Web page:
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It wasn’t out of the ordinary. A survey from The Conversation Project discovered that 90 percent of Americans believe it’s important to talk about the end of life with the people they love — but that just 30 percent have actually done so. A recent Pew Research Center survey found that more than a quarter of American adults have rarely or never thought about how they want doctors to handle their care when they are dying. At the same time, many Americans told researchers that death had already been an important part of their lives. About half the respondents said to Pew that they had a friend or relative who had a terminal illness or who had been in a coma within the past five years.

Organizers of the Conversation Sabbath want to spur those conversations — ahead of time — in the religious communities to which people often turn in times of need.

“We say we live in a culture where we don’t want to talk about dying. But I’ve found if you give people a safe opportunity and space to have a discussion, they will,” said the Rev. Rosemary Lloyd, a retired Unitarian Universalist minister from Boston and the faith-based community adviser for The Conversation Project. Lloyd has spent months attending religious services across Boston to spread the word about the Conversation Sabbath and to facilitate small-group discussions on dying. She’s shared a 12-page, fill-in-the-blanks “Conversation Starter Kit” with several houses of worship.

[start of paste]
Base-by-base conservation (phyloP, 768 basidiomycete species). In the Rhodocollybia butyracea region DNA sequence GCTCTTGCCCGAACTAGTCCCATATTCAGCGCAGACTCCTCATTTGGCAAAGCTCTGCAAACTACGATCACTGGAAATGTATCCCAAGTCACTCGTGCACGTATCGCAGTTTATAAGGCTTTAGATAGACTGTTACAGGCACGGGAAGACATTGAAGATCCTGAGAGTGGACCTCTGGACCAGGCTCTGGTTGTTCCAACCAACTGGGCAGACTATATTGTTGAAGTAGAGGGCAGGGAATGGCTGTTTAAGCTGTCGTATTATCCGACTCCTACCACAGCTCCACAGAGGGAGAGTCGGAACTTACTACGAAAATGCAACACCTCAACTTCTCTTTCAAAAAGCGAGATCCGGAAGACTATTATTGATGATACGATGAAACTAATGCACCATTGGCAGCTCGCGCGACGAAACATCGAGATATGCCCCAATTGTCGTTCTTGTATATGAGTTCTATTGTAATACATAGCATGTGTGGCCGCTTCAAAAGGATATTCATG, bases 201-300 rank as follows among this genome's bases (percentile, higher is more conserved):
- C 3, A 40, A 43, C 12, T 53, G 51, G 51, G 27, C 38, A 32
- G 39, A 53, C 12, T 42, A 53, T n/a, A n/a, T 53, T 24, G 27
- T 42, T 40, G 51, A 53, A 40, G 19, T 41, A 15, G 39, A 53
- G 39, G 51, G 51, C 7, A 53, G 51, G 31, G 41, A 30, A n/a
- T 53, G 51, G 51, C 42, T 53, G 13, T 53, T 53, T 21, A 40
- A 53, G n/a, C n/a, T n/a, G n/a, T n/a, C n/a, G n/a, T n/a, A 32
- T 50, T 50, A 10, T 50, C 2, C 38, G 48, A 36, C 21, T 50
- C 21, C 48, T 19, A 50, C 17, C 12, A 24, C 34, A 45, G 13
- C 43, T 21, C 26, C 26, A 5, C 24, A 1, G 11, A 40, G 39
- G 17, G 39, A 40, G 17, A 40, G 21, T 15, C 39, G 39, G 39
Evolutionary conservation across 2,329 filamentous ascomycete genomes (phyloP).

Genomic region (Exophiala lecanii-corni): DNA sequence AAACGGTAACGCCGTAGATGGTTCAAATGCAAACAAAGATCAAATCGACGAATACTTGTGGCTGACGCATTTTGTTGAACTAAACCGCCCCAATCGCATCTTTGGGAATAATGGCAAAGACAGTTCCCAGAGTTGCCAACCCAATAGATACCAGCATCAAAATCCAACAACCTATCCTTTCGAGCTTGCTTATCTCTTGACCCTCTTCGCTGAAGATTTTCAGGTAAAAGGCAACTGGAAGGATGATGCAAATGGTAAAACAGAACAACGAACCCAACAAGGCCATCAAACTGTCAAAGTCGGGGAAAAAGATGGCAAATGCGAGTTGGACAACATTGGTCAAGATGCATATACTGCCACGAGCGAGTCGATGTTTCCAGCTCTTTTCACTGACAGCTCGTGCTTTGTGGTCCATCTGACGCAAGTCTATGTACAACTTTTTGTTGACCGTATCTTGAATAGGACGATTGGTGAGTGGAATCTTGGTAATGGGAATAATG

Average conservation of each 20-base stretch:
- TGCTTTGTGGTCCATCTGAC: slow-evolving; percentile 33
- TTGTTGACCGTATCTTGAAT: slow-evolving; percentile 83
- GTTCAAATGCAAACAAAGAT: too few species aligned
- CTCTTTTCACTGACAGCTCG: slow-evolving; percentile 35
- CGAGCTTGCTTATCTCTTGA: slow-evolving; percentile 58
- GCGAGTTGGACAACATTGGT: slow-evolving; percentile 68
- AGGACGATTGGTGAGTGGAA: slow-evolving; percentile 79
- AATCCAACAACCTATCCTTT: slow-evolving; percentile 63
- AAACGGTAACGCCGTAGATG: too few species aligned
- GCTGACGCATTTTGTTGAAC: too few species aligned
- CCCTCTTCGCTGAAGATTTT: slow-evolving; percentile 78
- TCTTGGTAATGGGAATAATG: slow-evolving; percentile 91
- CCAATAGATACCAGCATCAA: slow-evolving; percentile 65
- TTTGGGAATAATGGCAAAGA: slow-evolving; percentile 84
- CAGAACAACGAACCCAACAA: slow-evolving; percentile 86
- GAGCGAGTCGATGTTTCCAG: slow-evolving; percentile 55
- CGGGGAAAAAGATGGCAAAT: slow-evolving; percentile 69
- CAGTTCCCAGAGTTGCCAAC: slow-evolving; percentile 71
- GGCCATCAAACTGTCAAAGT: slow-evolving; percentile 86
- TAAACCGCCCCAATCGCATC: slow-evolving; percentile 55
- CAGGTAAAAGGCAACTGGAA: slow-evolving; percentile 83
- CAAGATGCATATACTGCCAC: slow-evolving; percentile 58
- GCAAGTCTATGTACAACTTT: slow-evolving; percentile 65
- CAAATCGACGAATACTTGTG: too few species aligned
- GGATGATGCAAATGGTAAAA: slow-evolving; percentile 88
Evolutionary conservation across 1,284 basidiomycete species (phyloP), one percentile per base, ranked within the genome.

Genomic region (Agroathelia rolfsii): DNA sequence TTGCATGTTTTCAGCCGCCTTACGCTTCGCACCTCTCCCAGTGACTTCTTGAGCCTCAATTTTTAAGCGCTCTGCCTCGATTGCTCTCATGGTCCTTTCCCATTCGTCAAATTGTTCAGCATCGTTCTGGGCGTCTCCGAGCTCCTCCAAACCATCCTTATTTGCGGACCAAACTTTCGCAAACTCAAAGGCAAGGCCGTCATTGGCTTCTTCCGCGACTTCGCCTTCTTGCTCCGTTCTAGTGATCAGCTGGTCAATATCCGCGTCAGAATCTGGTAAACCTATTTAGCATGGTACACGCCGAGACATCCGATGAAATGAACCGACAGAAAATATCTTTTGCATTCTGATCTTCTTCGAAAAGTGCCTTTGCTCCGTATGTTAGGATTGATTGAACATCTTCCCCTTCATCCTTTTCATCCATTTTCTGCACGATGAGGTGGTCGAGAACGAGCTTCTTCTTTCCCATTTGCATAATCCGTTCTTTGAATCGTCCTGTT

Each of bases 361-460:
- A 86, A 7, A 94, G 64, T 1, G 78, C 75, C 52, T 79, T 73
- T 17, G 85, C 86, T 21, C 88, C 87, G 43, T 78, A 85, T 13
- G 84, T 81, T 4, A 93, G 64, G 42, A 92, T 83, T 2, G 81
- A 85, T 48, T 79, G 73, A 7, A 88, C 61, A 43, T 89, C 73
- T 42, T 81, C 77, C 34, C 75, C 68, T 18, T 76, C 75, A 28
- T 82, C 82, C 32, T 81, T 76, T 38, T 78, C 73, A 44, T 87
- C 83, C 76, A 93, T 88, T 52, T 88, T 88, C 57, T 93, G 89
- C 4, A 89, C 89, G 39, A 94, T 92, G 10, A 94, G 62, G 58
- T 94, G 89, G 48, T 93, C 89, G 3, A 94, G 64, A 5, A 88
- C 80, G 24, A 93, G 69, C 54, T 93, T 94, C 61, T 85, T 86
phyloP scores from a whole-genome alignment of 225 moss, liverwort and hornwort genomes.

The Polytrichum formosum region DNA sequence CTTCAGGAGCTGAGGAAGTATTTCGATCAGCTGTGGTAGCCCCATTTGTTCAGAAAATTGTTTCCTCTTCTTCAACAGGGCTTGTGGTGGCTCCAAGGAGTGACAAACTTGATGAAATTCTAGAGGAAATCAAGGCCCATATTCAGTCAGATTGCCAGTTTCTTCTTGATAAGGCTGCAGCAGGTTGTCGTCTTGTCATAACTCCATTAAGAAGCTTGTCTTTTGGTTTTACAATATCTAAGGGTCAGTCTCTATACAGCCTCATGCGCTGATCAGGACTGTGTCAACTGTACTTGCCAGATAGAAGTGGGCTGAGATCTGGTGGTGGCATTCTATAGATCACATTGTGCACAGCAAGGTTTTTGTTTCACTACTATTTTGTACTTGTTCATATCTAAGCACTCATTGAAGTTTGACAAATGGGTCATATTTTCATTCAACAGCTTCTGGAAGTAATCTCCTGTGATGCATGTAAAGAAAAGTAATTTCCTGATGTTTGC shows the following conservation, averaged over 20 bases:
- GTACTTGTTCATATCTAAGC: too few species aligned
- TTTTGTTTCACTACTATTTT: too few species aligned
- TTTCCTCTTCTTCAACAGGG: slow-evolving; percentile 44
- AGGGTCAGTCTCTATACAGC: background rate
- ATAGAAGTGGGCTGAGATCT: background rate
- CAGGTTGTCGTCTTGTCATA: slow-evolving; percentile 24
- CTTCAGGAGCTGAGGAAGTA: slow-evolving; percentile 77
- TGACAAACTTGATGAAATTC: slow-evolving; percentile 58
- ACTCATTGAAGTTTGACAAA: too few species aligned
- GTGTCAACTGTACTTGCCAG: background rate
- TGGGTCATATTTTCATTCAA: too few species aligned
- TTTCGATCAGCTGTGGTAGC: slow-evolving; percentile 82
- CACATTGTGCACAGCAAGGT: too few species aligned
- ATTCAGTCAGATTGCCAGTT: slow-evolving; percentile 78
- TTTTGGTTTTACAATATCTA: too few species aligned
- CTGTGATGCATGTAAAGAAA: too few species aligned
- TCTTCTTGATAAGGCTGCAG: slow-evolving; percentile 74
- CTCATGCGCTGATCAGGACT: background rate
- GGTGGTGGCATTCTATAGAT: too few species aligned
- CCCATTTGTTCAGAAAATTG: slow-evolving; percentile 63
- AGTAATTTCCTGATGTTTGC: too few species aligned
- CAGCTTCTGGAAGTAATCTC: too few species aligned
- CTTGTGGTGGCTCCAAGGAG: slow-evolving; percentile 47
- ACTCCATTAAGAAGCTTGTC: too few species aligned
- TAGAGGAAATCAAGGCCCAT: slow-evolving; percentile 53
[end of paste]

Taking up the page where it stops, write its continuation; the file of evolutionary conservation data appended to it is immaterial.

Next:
At St. Charles Health System, a series of hospitals and medical providers in central Oregon, Scott Johnson is a chaplain who splits his time between palliative care and the system’s cancer center. He’s using the kit and the Conversation Sabbath to get spiritual leaders more involved in conversations about the death that he regularly sees in the course of his job.

The Rev. Rosemary Lloyd is the faith-based community adviser for The Conversation Project.

“Do we really have the courage to talk about living as well as dying? That’s the biggest challenge,” said Johnson, who recently convened a luncheon of Mormon, Buddhist, Jewish and mainline Protestant congregations to launch the Conversation Sabbath in Bend. “We’re hoping the faith communities will have these conversations in partnership with us and that it [will] trickle down to become something natural for everyone.”

At Temple Israel in Boston, a Reform congregation made up of 1,450 families, Rabbi Ronne Friedman is taking a similar approach. “One of the ways we overcome the negatives in our lives is being able to speak about them,” said Friedman, who ministers to a congregation where about 20 percent of the members are over age 75. “We all have stories to tell, and if some of those stories are not permitted in [the] open air, it makes it a lot more difficult to overcome fears.”

Friedman’s congregation plans to print Conversation Starter Kits for the synagogue. He said he’s hoping to “spread an openness to talk about ideas.”

“We have a tradition that exists among many religious traditions of encouraging a deathbed confession,” said Friedman. “My liberal interpretation of that is not so much confession of all the things you have done, but rather an opportunity to share last words of love with your family. The ability to celebrate life in that kind of way is something that is incredibly sustaining and liberating.”